“It was a wonderful recognition of him,” said his stepdaughter, Sandra Allen.

Sherm’s father, Daniel Wright Allen, arrived in Eagle Valley on Jan. 1, 1888. He was 19 years old, and had 20 cents in his pocket.

He came from Missouri.

“And he never wanted to go back,” Sherm says. “He came out here alone. He brought a load of cattle out, and that paid his way.”

Retirement plans gone awry — in a good way

Ken Humphrey, 71, retired to Baker City and promptly got involved in the school district

Ken Humphrey, 71, came to Baker City three years ago to retire.

Or so he thought.

After moving here from New Orleans, he quickly got involved with the Baker School District, making recommendations to the board about the district’s finances.

“They realized they didn’t have enough money to run it so I started working on the expenses to see where they could save money,” he said.

He said there were a lot of historic buildings that no one wanted to see out of commission, but the reality was the upkeep was more than the district could spend.

He helped to set up the Baker AllPrep Academy charter school, which is funded under the umbrella of the school district. Since the school started, he has worked as an administrator.

“Before that came along, I was quite happily retired,” he said.

Next on Humphrey’s “retirement to-do list” was to get kids in college.

The heart of the Center

Alberta Darlington, 73, has a passion for the Rachel Pregnancy Center

Alberta Darlington with her grandson Sage, 4, who often visits his grandma when she’s working at the Rachel Pregnancy Center in Baker City. (Baker City Herald/Kathy Orr)
When Alberta Darlington says “babies,” her voice is so full of love you feel she’d do pretty much anything to protect the precious children.

And she does.

Darlington, 73, is the executive director of the Rachel Pregnancy Center in Baker City, a place originally founded to assist women who found themselves facing an unplanned pregnancy.

These days, any caregivers — parents, grandparents, foster parents — can seek help at the center to find clothing, diapers and, maybe most of all, support.

“I just want to make a difference,” Darlington says.

The center is faith-based, funded entirely by donations, and staffed by volunteers. Darlington is the only paid employee.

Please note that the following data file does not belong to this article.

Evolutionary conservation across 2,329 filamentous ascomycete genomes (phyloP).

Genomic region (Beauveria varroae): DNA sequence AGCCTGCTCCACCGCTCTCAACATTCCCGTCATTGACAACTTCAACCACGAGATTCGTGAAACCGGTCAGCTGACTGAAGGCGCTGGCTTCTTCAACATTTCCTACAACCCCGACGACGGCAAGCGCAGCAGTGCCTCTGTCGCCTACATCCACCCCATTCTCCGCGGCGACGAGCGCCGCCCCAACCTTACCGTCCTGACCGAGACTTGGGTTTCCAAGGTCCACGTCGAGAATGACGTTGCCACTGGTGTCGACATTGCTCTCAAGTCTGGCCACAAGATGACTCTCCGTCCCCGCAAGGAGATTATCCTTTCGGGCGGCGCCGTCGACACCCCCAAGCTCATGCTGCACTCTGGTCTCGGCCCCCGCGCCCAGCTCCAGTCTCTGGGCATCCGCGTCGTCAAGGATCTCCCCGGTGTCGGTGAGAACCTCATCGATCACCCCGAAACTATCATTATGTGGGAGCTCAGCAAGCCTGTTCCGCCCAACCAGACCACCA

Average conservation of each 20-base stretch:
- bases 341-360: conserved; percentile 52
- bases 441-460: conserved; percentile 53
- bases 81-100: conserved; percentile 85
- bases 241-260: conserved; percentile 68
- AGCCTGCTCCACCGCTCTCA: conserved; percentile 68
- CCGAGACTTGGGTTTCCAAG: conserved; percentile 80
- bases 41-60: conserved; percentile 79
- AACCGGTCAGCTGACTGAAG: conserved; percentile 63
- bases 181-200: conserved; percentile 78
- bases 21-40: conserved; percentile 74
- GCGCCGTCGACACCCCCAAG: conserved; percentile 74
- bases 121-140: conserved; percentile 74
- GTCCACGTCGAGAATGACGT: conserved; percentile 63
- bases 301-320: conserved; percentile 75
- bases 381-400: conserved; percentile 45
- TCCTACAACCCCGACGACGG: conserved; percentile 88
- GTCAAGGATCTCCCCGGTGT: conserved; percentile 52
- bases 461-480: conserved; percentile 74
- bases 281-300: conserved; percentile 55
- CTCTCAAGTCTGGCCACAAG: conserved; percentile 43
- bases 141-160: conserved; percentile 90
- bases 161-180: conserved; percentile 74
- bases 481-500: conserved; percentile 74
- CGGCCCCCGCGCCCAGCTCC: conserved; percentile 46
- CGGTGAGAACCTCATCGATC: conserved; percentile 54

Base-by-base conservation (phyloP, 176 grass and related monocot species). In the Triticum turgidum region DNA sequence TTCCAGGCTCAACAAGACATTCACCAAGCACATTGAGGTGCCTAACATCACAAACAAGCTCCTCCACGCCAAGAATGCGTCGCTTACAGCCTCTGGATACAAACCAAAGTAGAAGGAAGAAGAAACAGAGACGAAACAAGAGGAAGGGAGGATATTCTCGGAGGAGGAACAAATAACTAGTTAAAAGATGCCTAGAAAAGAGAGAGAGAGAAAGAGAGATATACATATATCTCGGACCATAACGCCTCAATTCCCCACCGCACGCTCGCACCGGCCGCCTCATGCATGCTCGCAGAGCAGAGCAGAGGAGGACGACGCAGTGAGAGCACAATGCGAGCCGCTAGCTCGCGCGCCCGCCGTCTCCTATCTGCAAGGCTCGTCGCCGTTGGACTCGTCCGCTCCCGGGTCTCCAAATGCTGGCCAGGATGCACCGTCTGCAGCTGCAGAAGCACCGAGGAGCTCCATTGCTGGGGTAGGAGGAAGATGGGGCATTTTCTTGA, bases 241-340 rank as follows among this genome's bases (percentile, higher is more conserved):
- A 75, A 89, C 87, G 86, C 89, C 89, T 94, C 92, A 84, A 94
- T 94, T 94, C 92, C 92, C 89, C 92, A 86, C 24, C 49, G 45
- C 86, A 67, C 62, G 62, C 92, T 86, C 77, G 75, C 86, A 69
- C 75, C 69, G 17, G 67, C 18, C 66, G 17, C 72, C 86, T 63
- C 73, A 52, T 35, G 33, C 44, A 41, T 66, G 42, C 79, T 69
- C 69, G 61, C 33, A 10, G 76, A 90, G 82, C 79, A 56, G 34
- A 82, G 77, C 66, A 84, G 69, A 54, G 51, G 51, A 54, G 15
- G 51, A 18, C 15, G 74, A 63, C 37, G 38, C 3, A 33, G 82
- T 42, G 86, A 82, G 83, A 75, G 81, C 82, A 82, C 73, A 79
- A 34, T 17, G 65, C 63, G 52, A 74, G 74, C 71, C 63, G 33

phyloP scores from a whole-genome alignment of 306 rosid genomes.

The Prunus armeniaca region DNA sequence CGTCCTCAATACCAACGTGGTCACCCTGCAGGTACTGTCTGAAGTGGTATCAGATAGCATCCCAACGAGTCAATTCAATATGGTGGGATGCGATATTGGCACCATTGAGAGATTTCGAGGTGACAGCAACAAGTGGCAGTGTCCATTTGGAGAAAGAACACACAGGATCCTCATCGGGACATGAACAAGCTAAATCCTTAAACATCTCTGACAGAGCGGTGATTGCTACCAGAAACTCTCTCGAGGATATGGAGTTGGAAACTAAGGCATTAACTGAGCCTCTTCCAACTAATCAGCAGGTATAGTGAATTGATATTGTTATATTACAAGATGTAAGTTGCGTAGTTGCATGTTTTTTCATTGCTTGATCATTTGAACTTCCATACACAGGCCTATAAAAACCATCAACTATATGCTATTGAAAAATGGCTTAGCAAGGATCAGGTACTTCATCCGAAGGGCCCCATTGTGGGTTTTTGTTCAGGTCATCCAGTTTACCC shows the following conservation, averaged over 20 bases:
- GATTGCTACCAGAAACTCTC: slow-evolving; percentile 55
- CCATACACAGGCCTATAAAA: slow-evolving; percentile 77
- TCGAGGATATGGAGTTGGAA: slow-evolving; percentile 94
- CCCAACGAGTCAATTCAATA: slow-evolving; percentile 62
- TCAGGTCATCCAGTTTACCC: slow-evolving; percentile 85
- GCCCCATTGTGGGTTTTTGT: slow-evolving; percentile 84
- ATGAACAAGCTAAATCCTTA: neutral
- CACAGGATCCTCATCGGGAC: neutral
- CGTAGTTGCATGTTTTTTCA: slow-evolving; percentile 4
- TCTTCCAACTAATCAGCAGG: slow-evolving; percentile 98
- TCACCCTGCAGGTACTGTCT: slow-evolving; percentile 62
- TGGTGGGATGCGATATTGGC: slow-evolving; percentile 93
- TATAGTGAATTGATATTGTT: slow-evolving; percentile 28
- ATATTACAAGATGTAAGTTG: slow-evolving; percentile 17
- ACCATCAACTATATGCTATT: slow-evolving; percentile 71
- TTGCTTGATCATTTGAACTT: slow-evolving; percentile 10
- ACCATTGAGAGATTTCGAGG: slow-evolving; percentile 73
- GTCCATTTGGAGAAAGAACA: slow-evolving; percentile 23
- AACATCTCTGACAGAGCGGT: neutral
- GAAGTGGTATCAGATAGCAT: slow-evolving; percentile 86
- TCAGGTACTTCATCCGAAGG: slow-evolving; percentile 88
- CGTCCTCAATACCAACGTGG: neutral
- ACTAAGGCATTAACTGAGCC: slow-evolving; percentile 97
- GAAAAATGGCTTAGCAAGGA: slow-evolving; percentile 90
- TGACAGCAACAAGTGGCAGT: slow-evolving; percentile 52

The center originally opened in 1992. In November 2001, it closed for six months.

It was around that time that Darlington was looking for something to fill her spare time.

Getting fit the triathlon way

101 have signed up for the YMCA’s mini triathlon on May 8

Anne Mehaffy, front, and Kata Bulinkski are preparing for Saturday's mini triathlon.
All have gone swimming, ridden bikes or taken a run at some time in their lives.

But all sports together? On the same day?

No — but there’s no time like the present to try something new.

“I was thrilled to know there was something going on in January,” says Darlene Nelson, 73.

The event is a mini triathlon, sponsored and organized by the Baker County Family YMCA.

Competitors will swim 400 yards (that’s eight laps at Sam-O Swim Center), ride a bike for six miles and run one mile. The mini triathlon takes place Saturday, the finale of a 16-week training schedule. Participants could chose either a “couch-to-triathlon” regimen, or a more challenging “2X” schedule that included two days of swimming, two of bicycling and two of running each week.

“It starts out so innocently,” says Ann Mehaffy, who along with her training partner Kata Bulinski describes her age as “60-something.”

She’s not after a jackpot — just the fun

Agnes Uttenreuther, 95, has organized trips to Nevada for 15 years

Agnes Uttenreuther, 95, keeps her notebook handy with the lists of everyone signed up for trips to Winnemucca. (Baker City Herald/S. John Collins)
Agnes Uttenreuther has a full-time job when she organizes the trips to Winnemucca, Nev., twice a year — taking reservations and cancellations, securing hotel rooms, advertising the trips.

“I enjoy doing it. I’ve always liked figures,” she says of her mathematical system.

And she’s beginning to wonder if five is her lucky number this year — she turned 95 in January, the March bus was her 75th, and this is her 15th year of organizing trips.

“I never realized it — maybe I better try everything with 5,” she says with a laugh.